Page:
Web-based course on Alternatives to Privatisation

Call for applications
08 August 2012
Article

The Transnational Institute (TNI), in cooperation with the Municipal Services Project (MSP) and the Latin American Programme for Distance Education in Social Sciences (PLED) is offering a free web-based course on Alternatives to Privatisation: Non-Commercial Public Services Options in the Global South. The course will begin on 8 October 2012 and will comprise a series of eight weekly sessions.

The Transnational Institute (TNI), in cooperation with the Municipal Services Project (MSP) and the Latin American Programme for Distance Education in Social Sciences (PLED) is offering a free web-based course on Alternatives to Privatisation: Non-Commercial Public Services Options in the Global South. The course will begin on 8 October 2012 and will comprise a series of eight weekly sessions.

 

We welcome applications from members of civil society organisations, social activists, government officials, and university students. The course will be hosted by the PLED virtual campus. The course involves a programme of written lectures, guided readings, online forum discussions and individual assignments. The deadline for application is 28 September 2012.

 

 Rationale of the course

 

In the ongoing debates about privatisation, it is often argued that those who oppose private sector involvement in service delivery do not present concrete alternatives. Yet in the recent past, with the limits to privatisation and financialisation becoming more apparent, a burgeoning field of enquiry around alternatives has emerged, albeit in a fragmented and inconsistent way.

 

This course is based on a global research initiative implemented by the Municipal Services Project (MSP) on alternatives to the privatisation of water and sanitation, electricity and health care around the world. The course will directly address questions of what constitutes alternatives, what makes them successful (or not), what improvements have been achieved, and what lessons are to be learned for future service delivery debates. The course is backed by research based on a comprehensive examination of initiatives in over 50 countries in Africa, Asia, and Latin America.

 

Following the structure of the MSP’s most recent book, the course has been organized in three parts. The first will address conceptual questions around the nature of the state in service provision, the role of labour and social movements, gendered outcomes of different service mechanisms, and the ways in which neoliberal practices and ideologies construct and constrict the push for alternative delivery systems. The second part will present an empirical review of alternative models of service delivery across regions and sectors. The third part will discuss in-depth future directions for study, policy, and activism.

 

Contents of the course

 

The course is structured around eight weekly modules.

 
  1. The search of alternatives to privatisation. This session will discuss the nature and impacts of privatisation and the current search for alternatives, focusing on three sectors (water, electricity and health care) and three regions of the world (Africa, Latin America and Asia).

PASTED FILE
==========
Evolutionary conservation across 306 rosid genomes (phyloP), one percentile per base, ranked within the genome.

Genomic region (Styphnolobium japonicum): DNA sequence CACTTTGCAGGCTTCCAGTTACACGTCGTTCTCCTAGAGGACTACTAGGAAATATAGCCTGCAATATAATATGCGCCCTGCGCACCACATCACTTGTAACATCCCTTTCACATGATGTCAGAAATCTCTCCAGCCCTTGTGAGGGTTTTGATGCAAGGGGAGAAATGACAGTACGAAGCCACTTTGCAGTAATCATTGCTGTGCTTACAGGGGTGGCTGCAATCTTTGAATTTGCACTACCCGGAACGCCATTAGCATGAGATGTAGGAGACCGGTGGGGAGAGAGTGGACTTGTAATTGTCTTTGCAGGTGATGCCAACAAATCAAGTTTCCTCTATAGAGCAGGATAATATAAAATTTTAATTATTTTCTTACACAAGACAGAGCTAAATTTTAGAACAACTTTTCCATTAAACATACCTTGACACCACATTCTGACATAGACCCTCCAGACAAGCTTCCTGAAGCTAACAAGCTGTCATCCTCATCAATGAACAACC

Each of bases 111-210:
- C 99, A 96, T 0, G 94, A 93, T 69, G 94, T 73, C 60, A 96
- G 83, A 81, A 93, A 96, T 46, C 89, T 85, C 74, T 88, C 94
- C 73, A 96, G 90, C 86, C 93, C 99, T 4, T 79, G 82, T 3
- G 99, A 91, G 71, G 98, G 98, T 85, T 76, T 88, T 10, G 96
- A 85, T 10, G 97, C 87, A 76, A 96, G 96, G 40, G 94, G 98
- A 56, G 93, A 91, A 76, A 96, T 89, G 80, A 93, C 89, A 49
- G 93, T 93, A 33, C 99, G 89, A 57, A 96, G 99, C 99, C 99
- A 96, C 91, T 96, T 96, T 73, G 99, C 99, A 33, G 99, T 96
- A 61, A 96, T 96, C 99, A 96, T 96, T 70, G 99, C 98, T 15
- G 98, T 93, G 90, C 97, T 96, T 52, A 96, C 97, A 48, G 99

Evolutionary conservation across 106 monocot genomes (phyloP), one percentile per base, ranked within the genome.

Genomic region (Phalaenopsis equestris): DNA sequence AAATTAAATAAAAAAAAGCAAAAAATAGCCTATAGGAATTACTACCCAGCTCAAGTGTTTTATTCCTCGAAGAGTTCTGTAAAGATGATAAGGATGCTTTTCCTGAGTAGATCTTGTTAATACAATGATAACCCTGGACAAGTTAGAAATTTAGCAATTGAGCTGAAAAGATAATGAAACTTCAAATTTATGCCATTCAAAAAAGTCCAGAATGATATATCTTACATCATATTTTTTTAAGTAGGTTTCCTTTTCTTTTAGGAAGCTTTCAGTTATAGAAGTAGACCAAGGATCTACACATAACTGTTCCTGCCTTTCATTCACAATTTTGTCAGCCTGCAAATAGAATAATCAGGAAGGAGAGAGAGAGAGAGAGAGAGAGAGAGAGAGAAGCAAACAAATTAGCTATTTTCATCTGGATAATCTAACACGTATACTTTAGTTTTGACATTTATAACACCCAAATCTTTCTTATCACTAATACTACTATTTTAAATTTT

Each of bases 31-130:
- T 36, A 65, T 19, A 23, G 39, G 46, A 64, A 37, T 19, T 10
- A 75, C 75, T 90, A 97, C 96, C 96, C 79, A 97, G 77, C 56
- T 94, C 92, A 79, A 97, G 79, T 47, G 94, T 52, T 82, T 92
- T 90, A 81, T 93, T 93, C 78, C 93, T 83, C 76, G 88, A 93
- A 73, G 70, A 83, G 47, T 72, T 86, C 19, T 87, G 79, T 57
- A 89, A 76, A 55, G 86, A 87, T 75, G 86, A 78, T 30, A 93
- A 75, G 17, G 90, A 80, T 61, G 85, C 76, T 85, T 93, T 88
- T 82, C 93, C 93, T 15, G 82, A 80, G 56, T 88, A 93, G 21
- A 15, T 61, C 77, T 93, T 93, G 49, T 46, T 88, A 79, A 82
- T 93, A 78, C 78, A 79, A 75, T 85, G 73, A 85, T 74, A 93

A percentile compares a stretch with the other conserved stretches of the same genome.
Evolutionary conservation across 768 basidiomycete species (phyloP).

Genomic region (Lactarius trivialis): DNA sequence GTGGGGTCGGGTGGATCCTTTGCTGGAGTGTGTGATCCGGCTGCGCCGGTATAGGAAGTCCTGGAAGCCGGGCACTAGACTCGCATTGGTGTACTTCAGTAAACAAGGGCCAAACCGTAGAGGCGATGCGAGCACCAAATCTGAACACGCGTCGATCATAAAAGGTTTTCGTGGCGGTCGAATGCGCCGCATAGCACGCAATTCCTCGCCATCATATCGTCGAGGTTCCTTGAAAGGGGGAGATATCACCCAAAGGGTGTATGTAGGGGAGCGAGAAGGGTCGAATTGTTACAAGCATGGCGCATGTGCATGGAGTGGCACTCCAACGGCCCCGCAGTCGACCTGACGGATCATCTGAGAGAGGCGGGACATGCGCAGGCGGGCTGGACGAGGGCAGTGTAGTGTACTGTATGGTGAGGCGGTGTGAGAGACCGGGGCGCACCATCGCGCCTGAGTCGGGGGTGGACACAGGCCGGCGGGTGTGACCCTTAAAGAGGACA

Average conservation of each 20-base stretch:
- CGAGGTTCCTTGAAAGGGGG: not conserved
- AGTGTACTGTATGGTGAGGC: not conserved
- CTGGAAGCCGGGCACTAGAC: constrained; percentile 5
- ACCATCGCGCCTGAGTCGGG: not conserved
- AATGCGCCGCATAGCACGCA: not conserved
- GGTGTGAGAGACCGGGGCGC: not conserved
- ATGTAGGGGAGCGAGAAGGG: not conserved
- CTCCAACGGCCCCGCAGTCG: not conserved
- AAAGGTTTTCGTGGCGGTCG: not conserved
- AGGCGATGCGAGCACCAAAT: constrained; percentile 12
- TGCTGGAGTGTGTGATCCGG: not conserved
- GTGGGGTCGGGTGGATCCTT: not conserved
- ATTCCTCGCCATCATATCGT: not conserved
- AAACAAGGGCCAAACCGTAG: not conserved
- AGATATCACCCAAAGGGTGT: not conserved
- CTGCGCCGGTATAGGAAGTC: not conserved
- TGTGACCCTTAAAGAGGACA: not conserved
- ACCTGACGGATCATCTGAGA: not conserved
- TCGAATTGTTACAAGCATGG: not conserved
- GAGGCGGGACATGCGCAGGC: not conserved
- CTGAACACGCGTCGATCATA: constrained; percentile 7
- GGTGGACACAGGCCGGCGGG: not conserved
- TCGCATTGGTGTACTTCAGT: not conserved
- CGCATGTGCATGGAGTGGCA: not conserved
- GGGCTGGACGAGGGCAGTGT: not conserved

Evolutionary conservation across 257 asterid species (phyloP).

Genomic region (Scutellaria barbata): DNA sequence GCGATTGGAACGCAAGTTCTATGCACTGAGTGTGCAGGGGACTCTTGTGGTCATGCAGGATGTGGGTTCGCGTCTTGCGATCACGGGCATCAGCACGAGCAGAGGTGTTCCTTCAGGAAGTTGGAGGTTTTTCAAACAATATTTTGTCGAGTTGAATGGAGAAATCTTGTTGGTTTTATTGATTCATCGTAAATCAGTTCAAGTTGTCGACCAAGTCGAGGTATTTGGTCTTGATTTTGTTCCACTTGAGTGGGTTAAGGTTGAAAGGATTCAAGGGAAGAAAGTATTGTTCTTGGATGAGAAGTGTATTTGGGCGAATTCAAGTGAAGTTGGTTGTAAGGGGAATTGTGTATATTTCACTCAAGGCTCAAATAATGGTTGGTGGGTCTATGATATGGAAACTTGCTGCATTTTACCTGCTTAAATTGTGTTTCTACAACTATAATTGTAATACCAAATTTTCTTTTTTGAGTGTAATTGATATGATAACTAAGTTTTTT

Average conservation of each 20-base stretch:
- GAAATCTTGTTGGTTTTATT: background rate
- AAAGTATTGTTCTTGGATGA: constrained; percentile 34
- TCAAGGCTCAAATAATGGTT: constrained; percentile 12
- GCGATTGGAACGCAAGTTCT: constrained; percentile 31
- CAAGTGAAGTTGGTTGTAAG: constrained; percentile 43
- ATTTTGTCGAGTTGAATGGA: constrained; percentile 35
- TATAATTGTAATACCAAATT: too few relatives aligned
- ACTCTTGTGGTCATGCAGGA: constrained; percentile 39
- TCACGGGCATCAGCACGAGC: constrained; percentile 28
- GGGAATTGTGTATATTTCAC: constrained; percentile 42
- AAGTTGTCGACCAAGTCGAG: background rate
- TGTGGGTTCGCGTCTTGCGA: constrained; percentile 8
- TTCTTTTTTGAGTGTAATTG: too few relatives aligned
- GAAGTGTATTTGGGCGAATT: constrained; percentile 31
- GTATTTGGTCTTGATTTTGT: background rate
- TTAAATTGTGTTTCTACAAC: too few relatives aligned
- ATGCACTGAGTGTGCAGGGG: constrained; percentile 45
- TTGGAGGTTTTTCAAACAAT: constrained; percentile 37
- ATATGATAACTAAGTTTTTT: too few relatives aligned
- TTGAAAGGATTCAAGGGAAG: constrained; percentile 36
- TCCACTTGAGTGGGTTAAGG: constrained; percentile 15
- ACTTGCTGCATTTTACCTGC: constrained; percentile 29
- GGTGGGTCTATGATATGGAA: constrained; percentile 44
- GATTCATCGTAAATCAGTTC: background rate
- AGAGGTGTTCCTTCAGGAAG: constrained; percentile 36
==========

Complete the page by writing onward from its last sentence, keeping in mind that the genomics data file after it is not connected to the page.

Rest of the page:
2. What is an alternative? Methodological considerations. The second module lays out the MSP collective thinking on definitions of ‘successful’ alternatives and how the project went about identifying and studying them, including a detailed presentation of ‘criteria for success’.
  3. State-led alternatives to privatisation. This session will review the history of the state’s engagement in public services delivery, with a focus on instances in which the state has explicitly attempted to reverse and/or resist privatisation in the areas of water, electricity, and health care.
  4. Public services in the context of neoliberalism and financialisation. The fourth session will discuss why, despite this crisis, the momentum behind alternatives to neoliberalism remains so weak. The analysis will focus on the nature of neoliberalism not merely as an ideology and a set of policies, but as a series of developments across contemporary capitalism over the past 30 years centred on ‘financialisation’.
  5. The role of trade unions and social movements in alternatives to privatisation. This module will analyse the main dynamics involved in labour and social movements taking on a progressive role in the defence and improvement of public services, and the conditions that explain or make these dynamics possible (as well as the difficulties they face).
  6. The development of alternatives to privatisation in Latin America. The sixth session will focus on the first region in the world that adopted neoliberalism as its hegemonic model and then became the earliest to develop and implement explicit alternatives. It will review the rise and challenges of alternative models of service delivery that challenge the commercialising logic of neoliberal capitalism.
  7. Non-commercial options for service delivery in Africa and Asia. This module will look at the evolution of alternative health care, water and sanitation, and electricity services in Asia and Africa, considering not only state-based provision but also non-state and not-for-profit options for service delivery.
  8. The future of public services. The final session will review the contents of the whole course and discuss possible ways forward. This includes potential contents of new research initiatives, debates around conceptual models and methodologies, and main public policy challenges in this area.
 

Languages

 

The course will be implemented simultaneously in Spanish and English.